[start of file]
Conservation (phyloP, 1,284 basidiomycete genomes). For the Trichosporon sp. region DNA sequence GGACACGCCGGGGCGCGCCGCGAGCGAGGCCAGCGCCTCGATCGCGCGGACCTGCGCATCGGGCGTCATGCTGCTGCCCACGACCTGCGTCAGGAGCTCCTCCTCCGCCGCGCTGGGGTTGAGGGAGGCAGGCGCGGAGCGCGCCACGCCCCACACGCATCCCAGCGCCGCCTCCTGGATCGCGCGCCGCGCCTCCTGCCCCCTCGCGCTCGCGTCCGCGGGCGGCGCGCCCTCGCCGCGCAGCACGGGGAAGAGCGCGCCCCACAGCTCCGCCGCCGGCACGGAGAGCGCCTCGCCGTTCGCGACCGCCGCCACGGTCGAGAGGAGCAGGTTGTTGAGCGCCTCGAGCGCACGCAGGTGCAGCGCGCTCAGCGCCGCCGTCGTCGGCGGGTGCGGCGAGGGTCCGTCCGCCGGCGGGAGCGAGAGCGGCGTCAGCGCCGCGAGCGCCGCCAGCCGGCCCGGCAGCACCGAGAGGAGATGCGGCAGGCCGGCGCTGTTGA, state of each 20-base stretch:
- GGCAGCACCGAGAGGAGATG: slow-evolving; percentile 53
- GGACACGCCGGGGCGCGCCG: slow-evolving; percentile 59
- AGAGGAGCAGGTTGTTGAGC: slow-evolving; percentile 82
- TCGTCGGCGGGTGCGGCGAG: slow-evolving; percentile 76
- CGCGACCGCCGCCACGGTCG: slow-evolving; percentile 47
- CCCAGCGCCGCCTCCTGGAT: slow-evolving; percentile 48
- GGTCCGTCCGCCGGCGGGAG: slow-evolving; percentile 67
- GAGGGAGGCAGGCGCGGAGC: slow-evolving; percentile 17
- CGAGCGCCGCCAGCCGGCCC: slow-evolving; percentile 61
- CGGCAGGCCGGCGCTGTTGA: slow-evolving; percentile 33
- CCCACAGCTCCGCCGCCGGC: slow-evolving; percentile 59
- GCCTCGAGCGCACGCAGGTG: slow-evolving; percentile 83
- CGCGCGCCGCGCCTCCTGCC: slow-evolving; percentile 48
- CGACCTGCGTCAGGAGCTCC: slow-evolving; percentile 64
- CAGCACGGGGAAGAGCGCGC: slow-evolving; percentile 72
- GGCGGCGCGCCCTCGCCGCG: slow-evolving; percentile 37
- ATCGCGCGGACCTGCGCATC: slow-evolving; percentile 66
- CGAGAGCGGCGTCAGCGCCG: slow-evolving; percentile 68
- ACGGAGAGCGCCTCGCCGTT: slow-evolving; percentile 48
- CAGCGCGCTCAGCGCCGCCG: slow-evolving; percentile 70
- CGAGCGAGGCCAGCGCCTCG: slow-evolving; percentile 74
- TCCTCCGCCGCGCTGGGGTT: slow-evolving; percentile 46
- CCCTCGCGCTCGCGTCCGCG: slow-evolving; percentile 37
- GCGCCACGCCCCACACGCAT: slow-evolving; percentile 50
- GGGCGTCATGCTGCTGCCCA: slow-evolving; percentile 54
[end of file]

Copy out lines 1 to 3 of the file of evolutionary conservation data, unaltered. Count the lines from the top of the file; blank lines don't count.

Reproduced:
Conservation (phyloP, 1,284 basidiomycete genomes). For the Trichosporon sp. region DNA sequence GGACACGCCGGGGCGCGCCGCGAGCGAGGCCAGCGCCTCGATCGCGCGGACCTGCGCATCGGGCGTCATGCTGCTGCCCACGACCTGCGTCAGGAGCTCCTCCTCCGCCGCGCTGGGGTTGAGGGAGGCAGGCGCGGAGCGCGCCACGCCCCACACGCATCCCAGCGCCGCCTCCTGGATCGCGCGCCGCGCCTCCTGCCCCCTCGCGCTCGCGTCCGCGGGCGGCGCGCCCTCGCCGCGCAGCACGGGGAAGAGCGCGCCCCACAGCTCCGCCGCCGGCACGGAGAGCGCCTCGCCGTTCGCGACCGCCGCCACGGTCGAGAGGAGCAGGTTGTTGAGCGCCTCGAGCGCACGCAGGTGCAGCGCGCTCAGCGCCGCCGTCGTCGGCGGGTGCGGCGAGGGTCCGTCCGCCGGCGGGAGCGAGAGCGGCGTCAGCGCCGCGAGCGCCGCCAGCCGGCCCGGCAGCACCGAGAGGAGATGCGGCAGGCCGGCGCTGTTGA, state of each 20-base stretch:
- GGCAGCACCGAGAGGAGATG: slow-evolving; percentile 53
- GGACACGCCGGGGCGCGCCG: slow-evolving; percentile 59